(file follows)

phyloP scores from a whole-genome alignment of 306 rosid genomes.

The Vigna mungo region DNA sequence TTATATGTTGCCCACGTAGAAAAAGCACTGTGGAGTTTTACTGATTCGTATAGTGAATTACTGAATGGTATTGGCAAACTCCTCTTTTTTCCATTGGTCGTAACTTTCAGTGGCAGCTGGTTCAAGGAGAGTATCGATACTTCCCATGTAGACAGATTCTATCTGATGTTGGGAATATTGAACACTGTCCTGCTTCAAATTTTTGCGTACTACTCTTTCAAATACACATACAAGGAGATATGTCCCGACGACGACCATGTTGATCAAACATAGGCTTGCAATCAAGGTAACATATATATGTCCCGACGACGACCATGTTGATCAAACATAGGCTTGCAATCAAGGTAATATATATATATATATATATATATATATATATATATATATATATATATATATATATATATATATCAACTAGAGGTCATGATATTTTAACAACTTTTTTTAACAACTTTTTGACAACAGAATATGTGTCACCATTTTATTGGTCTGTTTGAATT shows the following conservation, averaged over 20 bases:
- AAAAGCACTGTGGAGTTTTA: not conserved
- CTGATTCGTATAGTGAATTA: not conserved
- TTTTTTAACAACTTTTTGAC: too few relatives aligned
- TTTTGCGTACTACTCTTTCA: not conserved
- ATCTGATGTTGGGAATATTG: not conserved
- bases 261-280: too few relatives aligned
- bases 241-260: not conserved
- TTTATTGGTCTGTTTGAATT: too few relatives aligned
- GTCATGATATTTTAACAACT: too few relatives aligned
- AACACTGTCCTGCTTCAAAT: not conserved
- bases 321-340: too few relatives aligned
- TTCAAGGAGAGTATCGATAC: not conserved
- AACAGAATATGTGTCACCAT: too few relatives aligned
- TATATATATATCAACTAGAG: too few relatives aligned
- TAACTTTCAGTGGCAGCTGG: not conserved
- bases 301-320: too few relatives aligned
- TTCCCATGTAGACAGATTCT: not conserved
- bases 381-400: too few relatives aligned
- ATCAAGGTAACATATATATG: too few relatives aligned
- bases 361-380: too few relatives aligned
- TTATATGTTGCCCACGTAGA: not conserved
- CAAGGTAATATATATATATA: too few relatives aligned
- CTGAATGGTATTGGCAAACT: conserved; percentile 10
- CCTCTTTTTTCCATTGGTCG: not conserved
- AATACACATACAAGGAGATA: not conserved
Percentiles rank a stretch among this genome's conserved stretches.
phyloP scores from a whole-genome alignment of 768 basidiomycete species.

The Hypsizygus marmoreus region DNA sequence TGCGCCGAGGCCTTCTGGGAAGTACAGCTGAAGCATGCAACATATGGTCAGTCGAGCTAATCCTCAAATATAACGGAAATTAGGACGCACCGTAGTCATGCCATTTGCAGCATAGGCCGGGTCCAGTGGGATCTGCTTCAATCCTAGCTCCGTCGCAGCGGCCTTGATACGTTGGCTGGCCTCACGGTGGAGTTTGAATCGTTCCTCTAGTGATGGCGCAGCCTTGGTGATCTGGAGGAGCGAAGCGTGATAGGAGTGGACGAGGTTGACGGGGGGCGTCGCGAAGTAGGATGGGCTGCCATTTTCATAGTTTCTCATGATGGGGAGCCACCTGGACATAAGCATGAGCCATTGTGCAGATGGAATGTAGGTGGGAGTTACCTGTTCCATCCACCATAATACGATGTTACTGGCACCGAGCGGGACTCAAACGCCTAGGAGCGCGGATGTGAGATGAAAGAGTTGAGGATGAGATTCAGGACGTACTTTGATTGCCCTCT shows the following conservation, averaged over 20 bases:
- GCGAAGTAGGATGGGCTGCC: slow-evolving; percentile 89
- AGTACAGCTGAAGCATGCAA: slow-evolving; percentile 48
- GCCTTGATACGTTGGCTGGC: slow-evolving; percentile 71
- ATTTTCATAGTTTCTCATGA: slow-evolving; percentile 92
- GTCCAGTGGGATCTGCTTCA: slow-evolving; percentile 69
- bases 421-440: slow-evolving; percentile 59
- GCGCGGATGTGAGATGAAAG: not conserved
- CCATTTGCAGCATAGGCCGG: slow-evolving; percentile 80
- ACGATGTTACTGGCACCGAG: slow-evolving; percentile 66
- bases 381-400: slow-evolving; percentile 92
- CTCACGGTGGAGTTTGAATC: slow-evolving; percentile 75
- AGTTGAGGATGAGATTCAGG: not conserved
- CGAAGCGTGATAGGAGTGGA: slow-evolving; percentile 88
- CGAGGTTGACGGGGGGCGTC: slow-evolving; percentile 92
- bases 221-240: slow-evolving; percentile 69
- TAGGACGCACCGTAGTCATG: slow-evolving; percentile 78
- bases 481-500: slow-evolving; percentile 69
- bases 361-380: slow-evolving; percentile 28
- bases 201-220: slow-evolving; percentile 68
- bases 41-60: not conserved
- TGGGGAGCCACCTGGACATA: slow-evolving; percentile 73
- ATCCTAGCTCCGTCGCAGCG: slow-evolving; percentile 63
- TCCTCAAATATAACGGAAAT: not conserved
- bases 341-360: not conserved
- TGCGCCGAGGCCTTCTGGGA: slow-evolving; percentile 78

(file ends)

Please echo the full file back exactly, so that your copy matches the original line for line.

phyloP scores from a whole-genome alignment of 306 rosid genomes.

The Vigna mungo region DNA sequence TTATATGTTGCCCACGTAGAAAAAGCACTGTGGAGTTTTACTGATTCGTATAGTGAATTACTGAATGGTATTGGCAAACTCCTCTTTTTTCCATTGGTCGTAACTTTCAGTGGCAGCTGGTTCAAGGAGAGTATCGATACTTCCCATGTAGACAGATTCTATCTGATGTTGGGAATATTGAACACTGTCCTGCTTCAAATTTTTGCGTACTACTCTTTCAAATACACATACAAGGAGATATGTCCCGACGACGACCATGTTGATCAAACATAGGCTTGCAATCAAGGTAACATATATATGTCCCGACGACGACCATGTTGATCAAACATAGGCTTGCAATCAAGGTAATATATATATATATATATATATATATATATATATATATATATATATATATATATATATATATATCAACTAGAGGTCATGATATTTTAACAACTTTTTTTAACAACTTTTTGACAACAGAATATGTGTCACCATTTTATTGGTCTGTTTGAATT shows the following conservation, averaged over 20 bases:
- AAAAGCACTGTGGAGTTTTA: not conserved
- CTGATTCGTATAGTGAATTA: not conserved
- TTTTTTAACAACTTTTTGAC: too few relatives aligned
- TTTTGCGTACTACTCTTTCA: not conserved
- ATCTGATGTTGGGAATATTG: not conserved
- bases 261-280: too few relatives aligned
- bases 241-260: not conserved
- TTTATTGGTCTGTTTGAATT: too few relatives aligned
- GTCATGATATTTTAACAACT: too few relatives aligned
- AACACTGTCCTGCTTCAAAT: not conserved
- bases 321-340: too few relatives aligned
- TTCAAGGAGAGTATCGATAC: not conserved
- AACAGAATATGTGTCACCAT: too few relatives aligned
- TATATATATATCAACTAGAG: too few relatives aligned
- TAACTTTCAGTGGCAGCTGG: not conserved
- bases 301-320: too few relatives aligned
- TTCCCATGTAGACAGATTCT: not conserved
- bases 381-400: too few relatives aligned
- ATCAAGGTAACATATATATG: too few relatives aligned
- bases 361-380: too few relatives aligned
- TTATATGTTGCCCACGTAGA: not conserved
- CAAGGTAATATATATATATA: too few relatives aligned
- CTGAATGGTATTGGCAAACT: conserved; percentile 10
- CCTCTTTTTTCCATTGGTCG: not conserved
- AATACACATACAAGGAGATA: not conserved
Percentiles rank a stretch among this genome's conserved stretches.
phyloP scores from a whole-genome alignment of 768 basidiomycete species.

The Hypsizygus marmoreus region DNA sequence TGCGCCGAGGCCTTCTGGGAAGTACAGCTGAAGCATGCAACATATGGTCAGTCGAGCTAATCCTCAAATATAACGGAAATTAGGACGCACCGTAGTCATGCCATTTGCAGCATAGGCCGGGTCCAGTGGGATCTGCTTCAATCCTAGCTCCGTCGCAGCGGCCTTGATACGTTGGCTGGCCTCACGGTGGAGTTTGAATCGTTCCTCTAGTGATGGCGCAGCCTTGGTGATCTGGAGGAGCGAAGCGTGATAGGAGTGGACGAGGTTGACGGGGGGCGTCGCGAAGTAGGATGGGCTGCCATTTTCATAGTTTCTCATGATGGGGAGCCACCTGGACATAAGCATGAGCCATTGTGCAGATGGAATGTAGGTGGGAGTTACCTGTTCCATCCACCATAATACGATGTTACTGGCACCGAGCGGGACTCAAACGCCTAGGAGCGCGGATGTGAGATGAAAGAGTTGAGGATGAGATTCAGGACGTACTTTGATTGCCCTCT shows the following conservation, averaged over 20 bases:
- GCGAAGTAGGATGGGCTGCC: slow-evolving; percentile 89
- AGTACAGCTGAAGCATGCAA: slow-evolving; percentile 48
- GCCTTGATACGTTGGCTGGC: slow-evolving; percentile 71
- ATTTTCATAGTTTCTCATGA: slow-evolving; percentile 92
- GTCCAGTGGGATCTGCTTCA: slow-evolving; percentile 69
- bases 421-440: slow-evolving; percentile 59
- GCGCGGATGTGAGATGAAAG: not conserved
- CCATTTGCAGCATAGGCCGG: slow-evolving; percentile 80
- ACGATGTTACTGGCACCGAG: slow-evolving; percentile 66
- bases 381-400: slow-evolving; percentile 92
- CTCACGGTGGAGTTTGAATC: slow-evolving; percentile 75
- AGTTGAGGATGAGATTCAGG: not conserved
- CGAAGCGTGATAGGAGTGGA: slow-evolving; percentile 88
- CGAGGTTGACGGGGGGCGTC: slow-evolving; percentile 92
- bases 221-240: slow-evolving; percentile 69
- TAGGACGCACCGTAGTCATG: slow-evolving; percentile 78
- bases 481-500: slow-evolving; percentile 69
- bases 361-380: slow-evolving; percentile 28
- bases 201-220: slow-evolving; percentile 68
- bases 41-60: not conserved
- TGGGGAGCCACCTGGACATA: slow-evolving; percentile 73
- ATCCTAGCTCCGTCGCAGCG: slow-evolving; percentile 63
- TCCTCAAATATAACGGAAAT: not conserved
- bases 341-360: not conserved
- TGCGCCGAGGCCTTCTGGGA: slow-evolving; percentile 78